What’s the Difference Between Manufacturing and Fabrication?

July 1, 2020

Manufacturing and fabrication are two common terms used, at times interchangeably, to describe industrial-related practices that refer to varying processes of assembling, making, or producing a product. Yet, there is a difference between manufacturing and fabrication. It’s easy enough to visualize a factory versus a workshop or a production line versus a workbench as examples.

Though such thoughts may serve as indicators of the differences between the two, it does not really define what these two terms mean or what the actual differences between the processes are. In fact, it’s a subtle difference between making and forming. Knowing the difference is especially important if your company is preparing to bring a product to market because somewhere in the stream of production your company will need the services of each.


In the big picture, manufacturing is a large-scale process with far-reaching implications. Manufacturing is central to stimulating the economy and spurring economic activity. It helps create a cycle of research and development, innovation, and productivity. It helps build and support communities, sources middle-class jobs, sustains economic growth and activity, and encourages international relations and trade. When steered correctly, manufacturing can help raise living standards more than any other sector.

On its most basic level, the manufacture of common products is accomplished through conventional manufacturing processes. Manufacturing converts raw material or component parts into a finished product for a market. Making that product can either be done by hand or, more commonly, by machine.

The most effective and efficient way to produce a product, and how it is generally conceived and happens today, is through large-scale production lines composed of skilled labor operating machinery housed within buildings referred to as a factory. The conversion of raw materials may entail a variety of processes such as machines fitted with specific tools for production, or using chemical or biological agents and additives necessary for processing. In the course of manufacturing, one process that frequently occurs during production is fabrication.


As part of an overall manufacturing process, fabrication is the act of forming parts or structures through various methods of constructing, building, forging, and uniting. The tools used in fabrication processes vary as much as the methods of forming do. In general, though not exclusively, materials used in fabrication in relation to manufacturing refer to forming metals. To be sure, materials such as thermoset and thermoplastic are also subject to fabrication methods like casting or molding for parts used in manufacturing products ranging from toys to automobile fenders.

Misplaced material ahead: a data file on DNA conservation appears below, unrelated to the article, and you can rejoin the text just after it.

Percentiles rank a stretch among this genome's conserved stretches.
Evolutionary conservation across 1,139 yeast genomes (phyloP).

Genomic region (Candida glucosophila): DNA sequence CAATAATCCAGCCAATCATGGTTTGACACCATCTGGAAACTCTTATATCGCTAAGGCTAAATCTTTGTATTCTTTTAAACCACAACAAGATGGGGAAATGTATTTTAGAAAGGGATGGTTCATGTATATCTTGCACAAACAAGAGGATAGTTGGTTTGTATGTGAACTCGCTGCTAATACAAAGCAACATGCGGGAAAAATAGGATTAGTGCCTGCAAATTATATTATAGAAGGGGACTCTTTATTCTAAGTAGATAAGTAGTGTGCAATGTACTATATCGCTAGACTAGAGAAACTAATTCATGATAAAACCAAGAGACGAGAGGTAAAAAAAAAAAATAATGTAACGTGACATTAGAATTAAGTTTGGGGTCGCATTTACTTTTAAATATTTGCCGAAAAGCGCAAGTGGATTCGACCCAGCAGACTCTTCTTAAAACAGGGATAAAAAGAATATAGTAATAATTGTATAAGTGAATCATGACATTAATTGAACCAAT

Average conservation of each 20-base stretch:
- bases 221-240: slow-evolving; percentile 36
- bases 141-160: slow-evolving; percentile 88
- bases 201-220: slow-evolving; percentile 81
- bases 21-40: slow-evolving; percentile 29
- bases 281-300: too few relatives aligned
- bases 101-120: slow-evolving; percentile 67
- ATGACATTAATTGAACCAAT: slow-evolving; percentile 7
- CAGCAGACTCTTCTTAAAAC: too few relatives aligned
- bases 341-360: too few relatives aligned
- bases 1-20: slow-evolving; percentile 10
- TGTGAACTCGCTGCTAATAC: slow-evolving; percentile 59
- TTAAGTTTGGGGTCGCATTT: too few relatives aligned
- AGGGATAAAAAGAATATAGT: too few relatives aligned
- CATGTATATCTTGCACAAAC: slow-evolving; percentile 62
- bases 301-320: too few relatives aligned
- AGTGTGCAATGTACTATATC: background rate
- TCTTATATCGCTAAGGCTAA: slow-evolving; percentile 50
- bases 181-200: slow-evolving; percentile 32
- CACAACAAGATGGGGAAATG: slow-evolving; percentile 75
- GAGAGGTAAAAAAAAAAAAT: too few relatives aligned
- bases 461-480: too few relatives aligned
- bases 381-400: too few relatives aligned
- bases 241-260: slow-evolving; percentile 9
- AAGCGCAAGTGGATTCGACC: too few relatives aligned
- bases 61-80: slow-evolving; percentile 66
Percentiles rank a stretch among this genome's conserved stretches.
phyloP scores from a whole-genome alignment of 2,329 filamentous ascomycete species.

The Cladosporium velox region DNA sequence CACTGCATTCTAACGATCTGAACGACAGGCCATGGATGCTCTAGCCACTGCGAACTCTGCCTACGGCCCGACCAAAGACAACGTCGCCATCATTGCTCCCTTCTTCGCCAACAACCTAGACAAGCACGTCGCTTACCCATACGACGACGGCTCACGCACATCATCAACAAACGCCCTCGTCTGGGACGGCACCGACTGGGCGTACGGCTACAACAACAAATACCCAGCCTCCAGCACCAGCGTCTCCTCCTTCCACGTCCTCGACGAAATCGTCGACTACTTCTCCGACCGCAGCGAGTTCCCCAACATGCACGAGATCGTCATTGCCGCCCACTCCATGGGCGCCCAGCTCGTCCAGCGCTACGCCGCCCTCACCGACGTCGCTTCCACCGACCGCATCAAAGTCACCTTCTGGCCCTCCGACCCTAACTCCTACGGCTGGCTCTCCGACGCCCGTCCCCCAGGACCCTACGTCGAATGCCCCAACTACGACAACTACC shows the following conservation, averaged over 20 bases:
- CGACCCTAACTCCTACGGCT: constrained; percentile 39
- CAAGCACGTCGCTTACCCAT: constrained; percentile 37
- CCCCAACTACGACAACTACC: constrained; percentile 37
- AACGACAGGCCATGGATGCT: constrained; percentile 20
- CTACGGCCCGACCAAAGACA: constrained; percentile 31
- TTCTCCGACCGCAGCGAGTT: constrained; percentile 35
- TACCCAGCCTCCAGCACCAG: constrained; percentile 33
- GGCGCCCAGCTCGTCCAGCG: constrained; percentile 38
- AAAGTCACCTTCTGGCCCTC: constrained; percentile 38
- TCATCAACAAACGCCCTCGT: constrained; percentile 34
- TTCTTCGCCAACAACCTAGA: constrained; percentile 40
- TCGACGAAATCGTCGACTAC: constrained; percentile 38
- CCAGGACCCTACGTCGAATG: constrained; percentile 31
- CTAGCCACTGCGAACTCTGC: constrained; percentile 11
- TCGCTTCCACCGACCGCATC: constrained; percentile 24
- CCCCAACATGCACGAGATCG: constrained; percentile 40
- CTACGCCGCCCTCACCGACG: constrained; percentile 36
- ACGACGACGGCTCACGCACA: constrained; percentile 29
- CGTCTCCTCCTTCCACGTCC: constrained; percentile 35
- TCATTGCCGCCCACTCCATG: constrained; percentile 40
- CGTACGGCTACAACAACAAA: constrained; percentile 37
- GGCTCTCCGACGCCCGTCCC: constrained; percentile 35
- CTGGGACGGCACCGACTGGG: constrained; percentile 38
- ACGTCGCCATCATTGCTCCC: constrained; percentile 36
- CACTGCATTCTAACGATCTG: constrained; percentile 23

The manufacture of buildings, structures, engines, durable goods, and the like relies on metal fabrication. It involves the shaping of raw metal materials into components and parts for subassemblies or complete assemblies. A fabrication process shapes a metal sheet into a custom part by either selectively removing material from the sheet or deforming the material to the desired shape. It can then be processed or assembled to produce a final product.

Fabrication standards of production and higher quality are achieved with computer-aided designs (CAD) that are programmed using computer numerical control (CNC) machines operated by skilled operators and craftsmen or women. Automated technologies ensure consistent, precision fabrication of products.

Fabrication workshops today operate out of large modern 80,000 square foot facilities. Inside, a complete range of fabrication and finishing services are provided for manufacturers and companies. Custom and precision fabrication techniques are performed. Depending on the production needs, the material is cut, rolled, bent, sheared, and forged. It can be prepared for laser cutting and punching, braking, galvanizing, welding (Stick, MIG, TIG, Spot or Stud), press forming, painting, powder coating, stamping, and riveting for assembling, sub-contract manufacturing, prototyping, machine design, and technical drawing.

While fabricate is a synonym of manufacture, even so, there is a difference between manufacturing and fabricating processes. The former implies making products with machines, usually on a large scale. The latter is a process utilized in manufacturing that means to form a part or component usually for finishing or assembling a larger product. In either case, your company may need to fabricate parts for the manufacturing of your product. Though the two terms are synonymous, keep in mind that they are two separate processes used to bring your product to market.